Getting More Serious

28.08.2017 |

Episode #10 of the course Master smartphone photography by Tom Ang



After a week with loads of handy tips, I hope you can already see an improvement in your photos!

In the months ahead, your photography will surely improve. The more you shoot, the more you see, and the more you’ll gain confidence. But let’s not forget: What you’re using is a basically a telephone.

To go further, you need to help it out.


Essential Accessories

Using your smartphone as a camera requires a great deal from it, so you can make your experience more enjoyable with a few accessories.

• Battery packs are batteries made to fit onto your phone. Good designs for photographers keep your phone topped up and also provide a physical shutter button. This operates much faster than touchscreen release, and we know a shutter button (Lesson 8) is best for shake-free photos. But battery packs make your phone bulkier and heavier.

• Portable chargers are separate rechargeable batteries that you can plug into your phone to charge up. They are the solution if you don’t want to bulk up your smartphone. It’s good to get into the habit of using the charger whenever you break off for lunch or coffee, to keep your phone topped up.

• Protectors for your phone range from a plastic screen cover to full-body armor that makes the phone underwater proof. The sturdier ones help your phone survive drops onto concrete floors too! If you’re photographing anywhere tough—seaside, desert, or jungle—it’s well worth investing in phone armor. Even the costliest are cheaper than a repair.


Essential Apps

Smartphones are computers, so adding applications adds much more power. As your demands in photography grow, you may need extra apps to meet them.

• Third-party camera apps replace the camera app that comes with your phone.They offer many more options and controls and may also operate more quickly than the original app. However, some take longer to load and may not be accessible from the lock screen like the default camera app. This means you have to unlock your phone before being able to snap a photo. That’s a drag!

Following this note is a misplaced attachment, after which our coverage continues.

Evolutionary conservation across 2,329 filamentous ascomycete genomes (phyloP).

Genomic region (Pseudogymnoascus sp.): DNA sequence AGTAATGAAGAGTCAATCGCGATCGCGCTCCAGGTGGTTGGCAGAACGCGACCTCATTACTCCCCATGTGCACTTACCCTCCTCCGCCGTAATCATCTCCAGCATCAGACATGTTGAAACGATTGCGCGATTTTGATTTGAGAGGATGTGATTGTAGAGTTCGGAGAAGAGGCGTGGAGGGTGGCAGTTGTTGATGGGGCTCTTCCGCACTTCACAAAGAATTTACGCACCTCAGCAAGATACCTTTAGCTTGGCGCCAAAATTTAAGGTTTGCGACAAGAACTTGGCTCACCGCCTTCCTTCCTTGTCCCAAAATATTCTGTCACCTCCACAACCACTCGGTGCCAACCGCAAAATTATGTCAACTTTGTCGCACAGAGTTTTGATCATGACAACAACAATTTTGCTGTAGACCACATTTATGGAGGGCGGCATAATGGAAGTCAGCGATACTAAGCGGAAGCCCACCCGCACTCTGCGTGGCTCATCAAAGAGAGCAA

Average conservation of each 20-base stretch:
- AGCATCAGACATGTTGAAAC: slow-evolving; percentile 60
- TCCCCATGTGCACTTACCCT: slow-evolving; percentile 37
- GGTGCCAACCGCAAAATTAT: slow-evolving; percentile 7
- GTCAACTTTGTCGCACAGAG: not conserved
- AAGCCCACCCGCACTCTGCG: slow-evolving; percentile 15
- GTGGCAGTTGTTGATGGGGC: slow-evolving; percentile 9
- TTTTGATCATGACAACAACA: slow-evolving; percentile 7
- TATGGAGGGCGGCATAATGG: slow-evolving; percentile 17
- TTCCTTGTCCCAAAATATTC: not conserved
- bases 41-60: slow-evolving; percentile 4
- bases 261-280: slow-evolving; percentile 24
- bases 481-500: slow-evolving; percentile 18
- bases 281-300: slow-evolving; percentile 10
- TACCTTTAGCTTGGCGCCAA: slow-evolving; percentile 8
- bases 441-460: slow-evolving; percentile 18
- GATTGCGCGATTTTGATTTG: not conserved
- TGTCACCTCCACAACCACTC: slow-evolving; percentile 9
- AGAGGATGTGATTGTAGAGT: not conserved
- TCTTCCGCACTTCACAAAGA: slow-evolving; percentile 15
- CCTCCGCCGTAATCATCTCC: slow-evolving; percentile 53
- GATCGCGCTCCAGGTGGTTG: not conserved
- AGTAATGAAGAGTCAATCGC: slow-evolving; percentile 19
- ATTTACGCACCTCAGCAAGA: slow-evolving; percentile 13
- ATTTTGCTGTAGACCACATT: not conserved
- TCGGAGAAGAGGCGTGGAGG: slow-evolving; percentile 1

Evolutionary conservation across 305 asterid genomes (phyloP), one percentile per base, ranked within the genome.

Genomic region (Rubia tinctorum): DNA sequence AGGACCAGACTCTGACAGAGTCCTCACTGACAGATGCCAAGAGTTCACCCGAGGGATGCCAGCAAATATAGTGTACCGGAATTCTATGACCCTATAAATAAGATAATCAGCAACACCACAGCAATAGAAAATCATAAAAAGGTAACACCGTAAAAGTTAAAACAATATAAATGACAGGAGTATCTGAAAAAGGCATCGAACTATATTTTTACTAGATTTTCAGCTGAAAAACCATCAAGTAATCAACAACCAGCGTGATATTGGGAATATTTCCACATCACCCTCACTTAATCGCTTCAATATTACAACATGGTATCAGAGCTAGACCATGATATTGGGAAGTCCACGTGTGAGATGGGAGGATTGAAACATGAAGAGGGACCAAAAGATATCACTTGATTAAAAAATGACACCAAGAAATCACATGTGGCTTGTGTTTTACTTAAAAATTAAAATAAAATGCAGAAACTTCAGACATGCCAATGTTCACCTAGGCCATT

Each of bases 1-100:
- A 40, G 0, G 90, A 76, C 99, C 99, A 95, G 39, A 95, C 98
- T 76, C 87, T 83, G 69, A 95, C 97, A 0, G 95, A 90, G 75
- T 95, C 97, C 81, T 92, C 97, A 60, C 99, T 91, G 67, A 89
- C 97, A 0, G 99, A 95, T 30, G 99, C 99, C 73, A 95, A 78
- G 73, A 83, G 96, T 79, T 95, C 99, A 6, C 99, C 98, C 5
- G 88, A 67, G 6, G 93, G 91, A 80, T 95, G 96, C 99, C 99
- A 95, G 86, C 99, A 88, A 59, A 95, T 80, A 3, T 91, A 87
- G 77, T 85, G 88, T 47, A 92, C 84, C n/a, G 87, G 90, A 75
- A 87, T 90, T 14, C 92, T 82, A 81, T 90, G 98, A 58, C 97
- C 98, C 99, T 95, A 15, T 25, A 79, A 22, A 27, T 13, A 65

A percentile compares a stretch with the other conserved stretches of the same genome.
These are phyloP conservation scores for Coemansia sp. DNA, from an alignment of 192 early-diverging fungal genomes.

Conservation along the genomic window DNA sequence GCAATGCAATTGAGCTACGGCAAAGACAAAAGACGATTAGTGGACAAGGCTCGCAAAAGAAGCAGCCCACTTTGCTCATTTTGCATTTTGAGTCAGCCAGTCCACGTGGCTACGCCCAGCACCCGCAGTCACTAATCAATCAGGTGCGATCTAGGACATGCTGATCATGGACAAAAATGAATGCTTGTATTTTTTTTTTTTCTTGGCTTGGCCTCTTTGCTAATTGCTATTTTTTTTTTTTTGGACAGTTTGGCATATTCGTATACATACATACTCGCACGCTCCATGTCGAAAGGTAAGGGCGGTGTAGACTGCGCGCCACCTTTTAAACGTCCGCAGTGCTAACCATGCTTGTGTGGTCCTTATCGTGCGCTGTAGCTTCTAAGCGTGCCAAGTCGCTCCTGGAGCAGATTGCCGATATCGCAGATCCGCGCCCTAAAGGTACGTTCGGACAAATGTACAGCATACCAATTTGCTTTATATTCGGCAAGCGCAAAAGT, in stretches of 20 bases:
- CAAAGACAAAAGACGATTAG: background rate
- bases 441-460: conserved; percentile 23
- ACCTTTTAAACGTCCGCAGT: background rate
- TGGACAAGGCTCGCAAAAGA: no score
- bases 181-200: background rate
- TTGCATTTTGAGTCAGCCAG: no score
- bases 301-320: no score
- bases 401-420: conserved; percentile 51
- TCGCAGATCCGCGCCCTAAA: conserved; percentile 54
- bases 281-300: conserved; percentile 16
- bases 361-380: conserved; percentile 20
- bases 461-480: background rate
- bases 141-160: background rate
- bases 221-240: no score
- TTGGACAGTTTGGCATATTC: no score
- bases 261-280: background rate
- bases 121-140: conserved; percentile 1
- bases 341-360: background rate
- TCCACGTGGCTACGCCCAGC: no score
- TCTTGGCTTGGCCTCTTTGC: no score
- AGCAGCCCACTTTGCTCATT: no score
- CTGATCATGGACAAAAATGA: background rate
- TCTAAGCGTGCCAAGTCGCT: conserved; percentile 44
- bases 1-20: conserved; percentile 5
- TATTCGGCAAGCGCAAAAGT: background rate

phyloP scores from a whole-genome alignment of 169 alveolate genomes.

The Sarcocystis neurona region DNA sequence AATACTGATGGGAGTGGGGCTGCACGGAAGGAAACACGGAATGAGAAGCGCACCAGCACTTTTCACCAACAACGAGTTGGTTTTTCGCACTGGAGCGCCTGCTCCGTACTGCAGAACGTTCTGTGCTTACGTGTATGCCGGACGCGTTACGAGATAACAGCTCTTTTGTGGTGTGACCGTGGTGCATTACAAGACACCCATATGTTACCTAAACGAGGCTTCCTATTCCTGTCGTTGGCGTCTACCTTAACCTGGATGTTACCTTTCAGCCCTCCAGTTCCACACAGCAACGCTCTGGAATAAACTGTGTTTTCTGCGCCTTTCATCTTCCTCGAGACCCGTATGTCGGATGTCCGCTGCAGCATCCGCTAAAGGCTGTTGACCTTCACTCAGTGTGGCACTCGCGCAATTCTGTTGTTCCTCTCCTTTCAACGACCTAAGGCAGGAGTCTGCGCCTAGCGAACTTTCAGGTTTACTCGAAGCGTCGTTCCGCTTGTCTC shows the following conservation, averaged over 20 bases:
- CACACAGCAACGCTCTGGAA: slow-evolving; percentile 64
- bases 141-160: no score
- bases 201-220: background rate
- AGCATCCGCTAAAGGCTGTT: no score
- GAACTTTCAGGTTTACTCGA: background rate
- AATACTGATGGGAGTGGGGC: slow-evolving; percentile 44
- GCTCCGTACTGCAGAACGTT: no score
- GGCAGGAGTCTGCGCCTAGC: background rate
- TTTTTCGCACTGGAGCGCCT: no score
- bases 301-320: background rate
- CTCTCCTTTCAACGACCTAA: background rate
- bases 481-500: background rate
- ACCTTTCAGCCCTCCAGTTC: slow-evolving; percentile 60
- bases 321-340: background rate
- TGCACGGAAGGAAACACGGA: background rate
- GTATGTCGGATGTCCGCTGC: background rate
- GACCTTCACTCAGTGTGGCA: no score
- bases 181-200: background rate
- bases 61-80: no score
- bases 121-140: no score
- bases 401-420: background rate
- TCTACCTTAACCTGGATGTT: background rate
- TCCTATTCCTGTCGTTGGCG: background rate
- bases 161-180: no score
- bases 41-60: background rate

• Image manipulation or processing (also called “image effects”) apps in the phone can be very convenient. There are hundreds of different apps. Some offer filter effects, some give you black-and-white film simulations, and others superimpose two images. Try the free trial or “lite” version, if possible. When you find an app that works for you, it’ll be worth purchasing for the fun it will give you.

• Picture-sharing apps are those that make it easy for you to post your images from your phone to a picture-sharing service. Some build in image-processing features so you don’t have to move out of the app to enhance your images. A wide range exists to cater to different types of users. For social sharing, Instagram is the undisputed leader. Flickr, Zenfolio, and 500px are popular with keen photographers. Cluster is good for private group sharing.

It’s apt that we end this course with photo-sharing sites. As your skill and confidence develop, you’ll want to join the great worldwide community of photographers to exchange photos of the beauty and glories of our wonderful planet. That way, we can all share in looking after it!

I hope you’ve enjoyed this course and are already using a few handy tips you’ve learned. Let us know how you get on.

Happy shooting!



Recommended book

The Soul of the Camera: The Photographer’s Place in Picture-Making by David duChemin


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